In 2161, delegations from Earth, Andoria, Vulcan, Tellar and Alpha Centauri met on Epsilon Eridani and drafted the conventions that founded the United Federation of Planets. From that point on, Human history becomes virtually synonymous with that of the UFP. Although Earth’s population remained predominantly Human, continual interaction with other races and its central role in the Federation also created pockets of permanent alien residents, with the largest centered around the Federation Council in San Francisco.
As the most important homeworld in the Federation, Earth remained largely insulated from the interstellar conflicts that raged elsewhere in the Galaxy. The arts and sciences flourished, and the planet became a living advertisement for the benefits of peace, prosperity and Human ingenuity. This state of happiness was interrupted, however, by the Dominion’s last great throw of the dice in the Dominion War – the dramatic Breen raid in 2375 that blasted Starfleet Headquarters and reduced much of San Francisco to rubble. In another dramatic move, The Empire attacked Earth in 2384 destorying most of the continent of Asia and killing over 8 Billion people. These two attacks have pushed many humans into a militaristic and dictatorship mindset.
PLACES OF INTEREST
Even before Humans colonized Mars, they established a presence on the Earth’s only satellite, Luna, in 2050. The nascent Lunar settlement provided a safe haven during World War III, and saw a surge in population during its first decade from war refugees. By the 24th century the moon hosted a population of 50 million Humans, all of them living in domed settlements, devoted largely to mining, industrial production and hydroponic farming. The largest population center on the moon is Tycho City, which is located in and around the bowl of the Tycho Crater. Tycho City is the seat of the colonial government, which fell under the direct jurisdiction of the Federation when the UFP was founded.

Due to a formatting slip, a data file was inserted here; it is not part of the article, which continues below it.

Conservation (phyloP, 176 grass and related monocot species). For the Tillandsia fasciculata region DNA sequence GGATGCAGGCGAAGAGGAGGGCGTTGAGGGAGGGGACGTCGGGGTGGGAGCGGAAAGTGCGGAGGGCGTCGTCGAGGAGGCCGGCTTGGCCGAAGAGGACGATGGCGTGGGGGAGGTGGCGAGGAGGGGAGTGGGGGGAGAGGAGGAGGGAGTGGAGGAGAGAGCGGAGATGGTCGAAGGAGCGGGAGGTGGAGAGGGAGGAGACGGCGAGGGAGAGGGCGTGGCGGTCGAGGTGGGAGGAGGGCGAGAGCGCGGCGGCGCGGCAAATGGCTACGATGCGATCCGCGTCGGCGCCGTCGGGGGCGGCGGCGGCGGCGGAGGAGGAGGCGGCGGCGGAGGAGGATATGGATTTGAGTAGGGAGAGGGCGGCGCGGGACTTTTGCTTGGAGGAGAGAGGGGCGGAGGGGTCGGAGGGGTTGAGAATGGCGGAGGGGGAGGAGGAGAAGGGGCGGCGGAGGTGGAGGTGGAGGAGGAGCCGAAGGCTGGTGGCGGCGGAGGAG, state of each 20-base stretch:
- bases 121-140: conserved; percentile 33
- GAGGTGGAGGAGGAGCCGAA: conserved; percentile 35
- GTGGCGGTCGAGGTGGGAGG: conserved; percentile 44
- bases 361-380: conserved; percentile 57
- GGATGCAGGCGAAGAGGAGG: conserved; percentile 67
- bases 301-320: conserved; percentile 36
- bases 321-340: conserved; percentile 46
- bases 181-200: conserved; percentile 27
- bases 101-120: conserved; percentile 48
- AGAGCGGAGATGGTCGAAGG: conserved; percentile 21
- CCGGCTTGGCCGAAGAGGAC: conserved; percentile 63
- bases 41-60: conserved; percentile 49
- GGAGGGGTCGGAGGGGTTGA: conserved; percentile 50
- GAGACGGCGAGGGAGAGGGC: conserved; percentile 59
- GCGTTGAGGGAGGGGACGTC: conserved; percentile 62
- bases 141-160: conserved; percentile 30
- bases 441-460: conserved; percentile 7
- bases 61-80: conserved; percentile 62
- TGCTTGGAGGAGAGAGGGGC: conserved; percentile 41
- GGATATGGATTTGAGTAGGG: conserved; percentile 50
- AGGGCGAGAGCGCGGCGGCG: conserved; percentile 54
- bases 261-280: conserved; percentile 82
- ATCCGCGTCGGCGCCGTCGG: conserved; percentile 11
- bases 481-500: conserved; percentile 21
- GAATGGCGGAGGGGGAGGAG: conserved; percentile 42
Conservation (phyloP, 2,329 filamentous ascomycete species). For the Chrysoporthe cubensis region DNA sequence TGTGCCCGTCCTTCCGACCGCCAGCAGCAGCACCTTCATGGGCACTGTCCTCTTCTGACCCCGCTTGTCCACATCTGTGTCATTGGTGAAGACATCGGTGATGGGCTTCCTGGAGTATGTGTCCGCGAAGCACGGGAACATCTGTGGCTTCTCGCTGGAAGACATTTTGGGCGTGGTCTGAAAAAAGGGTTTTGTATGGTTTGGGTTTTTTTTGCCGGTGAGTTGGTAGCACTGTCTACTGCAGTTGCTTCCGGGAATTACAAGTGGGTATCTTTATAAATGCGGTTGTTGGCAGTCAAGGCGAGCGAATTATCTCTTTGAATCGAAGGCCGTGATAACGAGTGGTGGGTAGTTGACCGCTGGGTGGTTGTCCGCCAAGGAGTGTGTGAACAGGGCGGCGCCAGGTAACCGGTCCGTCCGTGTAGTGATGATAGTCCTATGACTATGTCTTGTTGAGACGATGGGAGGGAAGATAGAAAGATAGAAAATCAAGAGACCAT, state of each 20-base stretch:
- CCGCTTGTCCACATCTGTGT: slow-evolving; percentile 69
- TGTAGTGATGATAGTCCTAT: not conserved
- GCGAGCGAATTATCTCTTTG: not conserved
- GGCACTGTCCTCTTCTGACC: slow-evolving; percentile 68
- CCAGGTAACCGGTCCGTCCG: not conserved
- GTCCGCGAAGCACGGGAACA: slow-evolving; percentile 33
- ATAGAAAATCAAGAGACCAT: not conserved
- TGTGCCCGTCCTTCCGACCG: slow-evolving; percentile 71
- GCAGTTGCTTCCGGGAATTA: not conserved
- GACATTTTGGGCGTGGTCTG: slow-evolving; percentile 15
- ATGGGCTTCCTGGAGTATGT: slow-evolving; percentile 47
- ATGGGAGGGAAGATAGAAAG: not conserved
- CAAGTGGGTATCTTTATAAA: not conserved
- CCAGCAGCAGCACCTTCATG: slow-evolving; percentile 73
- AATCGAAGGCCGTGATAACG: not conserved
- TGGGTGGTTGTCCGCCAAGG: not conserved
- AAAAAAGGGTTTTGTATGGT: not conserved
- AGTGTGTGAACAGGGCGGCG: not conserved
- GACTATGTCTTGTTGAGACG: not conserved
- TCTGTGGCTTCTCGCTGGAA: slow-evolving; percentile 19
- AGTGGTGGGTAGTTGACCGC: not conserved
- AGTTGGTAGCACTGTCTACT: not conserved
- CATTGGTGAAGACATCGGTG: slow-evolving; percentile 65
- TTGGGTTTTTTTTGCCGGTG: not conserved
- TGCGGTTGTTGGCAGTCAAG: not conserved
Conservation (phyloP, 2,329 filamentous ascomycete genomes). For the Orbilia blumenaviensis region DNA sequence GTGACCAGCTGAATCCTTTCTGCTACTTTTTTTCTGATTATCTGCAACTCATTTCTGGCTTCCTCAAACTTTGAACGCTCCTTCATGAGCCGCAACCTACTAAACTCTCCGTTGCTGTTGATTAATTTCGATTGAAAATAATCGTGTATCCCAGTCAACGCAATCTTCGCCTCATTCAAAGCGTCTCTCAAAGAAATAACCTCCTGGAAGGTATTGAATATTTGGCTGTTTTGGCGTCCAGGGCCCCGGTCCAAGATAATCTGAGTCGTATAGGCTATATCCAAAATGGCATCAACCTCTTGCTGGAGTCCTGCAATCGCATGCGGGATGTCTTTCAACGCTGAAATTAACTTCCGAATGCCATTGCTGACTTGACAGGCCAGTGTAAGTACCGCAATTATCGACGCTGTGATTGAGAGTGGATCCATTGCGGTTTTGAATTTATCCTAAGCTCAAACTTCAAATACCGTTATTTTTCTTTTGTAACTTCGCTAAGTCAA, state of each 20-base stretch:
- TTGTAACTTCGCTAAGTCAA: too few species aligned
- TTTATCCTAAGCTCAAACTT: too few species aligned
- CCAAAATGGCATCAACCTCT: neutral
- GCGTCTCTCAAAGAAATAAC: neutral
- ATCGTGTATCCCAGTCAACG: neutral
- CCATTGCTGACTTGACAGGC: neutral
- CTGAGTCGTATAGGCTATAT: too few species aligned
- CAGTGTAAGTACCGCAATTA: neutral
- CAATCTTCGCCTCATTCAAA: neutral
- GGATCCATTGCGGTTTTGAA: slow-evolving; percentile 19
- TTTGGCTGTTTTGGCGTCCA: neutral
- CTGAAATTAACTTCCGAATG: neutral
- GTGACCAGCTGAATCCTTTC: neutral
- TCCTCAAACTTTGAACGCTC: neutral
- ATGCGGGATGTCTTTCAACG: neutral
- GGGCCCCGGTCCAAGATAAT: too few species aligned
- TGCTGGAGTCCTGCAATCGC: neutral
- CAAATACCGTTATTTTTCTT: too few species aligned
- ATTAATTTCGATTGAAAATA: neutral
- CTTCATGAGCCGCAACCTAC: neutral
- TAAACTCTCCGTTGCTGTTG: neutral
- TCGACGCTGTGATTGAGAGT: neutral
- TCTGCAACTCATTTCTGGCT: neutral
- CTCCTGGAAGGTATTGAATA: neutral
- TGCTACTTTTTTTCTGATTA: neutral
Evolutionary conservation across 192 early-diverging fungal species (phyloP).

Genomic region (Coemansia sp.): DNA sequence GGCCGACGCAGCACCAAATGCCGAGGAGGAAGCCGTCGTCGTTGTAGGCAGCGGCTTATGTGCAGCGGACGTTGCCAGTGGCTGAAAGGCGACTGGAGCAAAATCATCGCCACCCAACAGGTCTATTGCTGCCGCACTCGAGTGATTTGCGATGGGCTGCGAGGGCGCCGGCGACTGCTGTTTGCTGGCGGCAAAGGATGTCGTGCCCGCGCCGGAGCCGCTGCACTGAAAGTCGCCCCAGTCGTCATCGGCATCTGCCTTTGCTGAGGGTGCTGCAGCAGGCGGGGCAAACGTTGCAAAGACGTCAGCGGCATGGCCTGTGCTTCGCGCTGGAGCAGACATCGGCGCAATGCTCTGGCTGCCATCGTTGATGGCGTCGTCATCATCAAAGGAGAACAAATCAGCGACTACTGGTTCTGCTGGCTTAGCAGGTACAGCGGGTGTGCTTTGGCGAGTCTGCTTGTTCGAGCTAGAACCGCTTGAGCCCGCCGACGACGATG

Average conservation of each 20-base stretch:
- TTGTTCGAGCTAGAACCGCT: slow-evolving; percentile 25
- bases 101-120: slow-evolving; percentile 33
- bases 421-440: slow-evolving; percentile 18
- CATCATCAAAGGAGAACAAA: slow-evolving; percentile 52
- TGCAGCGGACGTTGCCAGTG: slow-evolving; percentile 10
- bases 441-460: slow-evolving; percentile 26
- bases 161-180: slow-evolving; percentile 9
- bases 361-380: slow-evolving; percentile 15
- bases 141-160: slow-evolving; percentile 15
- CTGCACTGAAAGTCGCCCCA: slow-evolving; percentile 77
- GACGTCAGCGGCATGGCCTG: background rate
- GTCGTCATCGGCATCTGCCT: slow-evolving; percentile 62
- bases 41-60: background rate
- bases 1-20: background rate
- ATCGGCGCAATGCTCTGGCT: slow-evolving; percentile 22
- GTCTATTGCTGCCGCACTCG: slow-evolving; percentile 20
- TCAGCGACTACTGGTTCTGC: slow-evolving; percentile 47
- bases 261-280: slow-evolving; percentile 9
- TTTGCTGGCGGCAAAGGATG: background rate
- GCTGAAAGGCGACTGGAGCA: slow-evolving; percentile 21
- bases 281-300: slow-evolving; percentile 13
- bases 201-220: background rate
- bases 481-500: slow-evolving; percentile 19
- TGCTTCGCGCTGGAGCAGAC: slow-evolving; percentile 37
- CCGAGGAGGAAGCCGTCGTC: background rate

The Borg invasion of 2369 put a scare into the moon colony, as residents participated in regular civil defense drills and hoarded emergency supplies. Fortunately, no violent incidents were reported. The most notorious incident from that time occurred in the settlement of New Berlin, where jumpy civil defense volunteers reported sighting a Borg cube, only to have their supervisor determine that they’d spotted a Ferengi trading vessel.
On the Earth itself, the scenic and cosmopolitan city of San Francisco, located on the west coast of North America, is the nerve center of the UFP. The Federation Council chambers and administrative offices are located here, as are Starfleet Headquarters and the main campus of Starfleet Academy. Both Starfleet HQ and the city at large took severe damage in the Jem’Hadar raid at the end of the Dominion War, but reconstruction began almost immediately.
The office of the UFP President is located in Paris, one of the major cities in western Europe. It is housed in a sleek skyscraper on the banks of the River Seine, within walking distance of the Eiffel Tower. The site was once occupied by the Champ de Mars, where the 19th century dictator and would-be conqueror of Europe Napoleon Bonaparte used to review his soldiers. The UFP chose it quite deliberately, not just for its beauty but for its historical significance, replacing a landmark that celebrated war with one dedicated to peace and mutual understanding. The UFP also believed that its executive branch ought to be located halfway around the planet from the Council in order to preserve its independence, out of earshot of the constant cacophony of the Council chambers.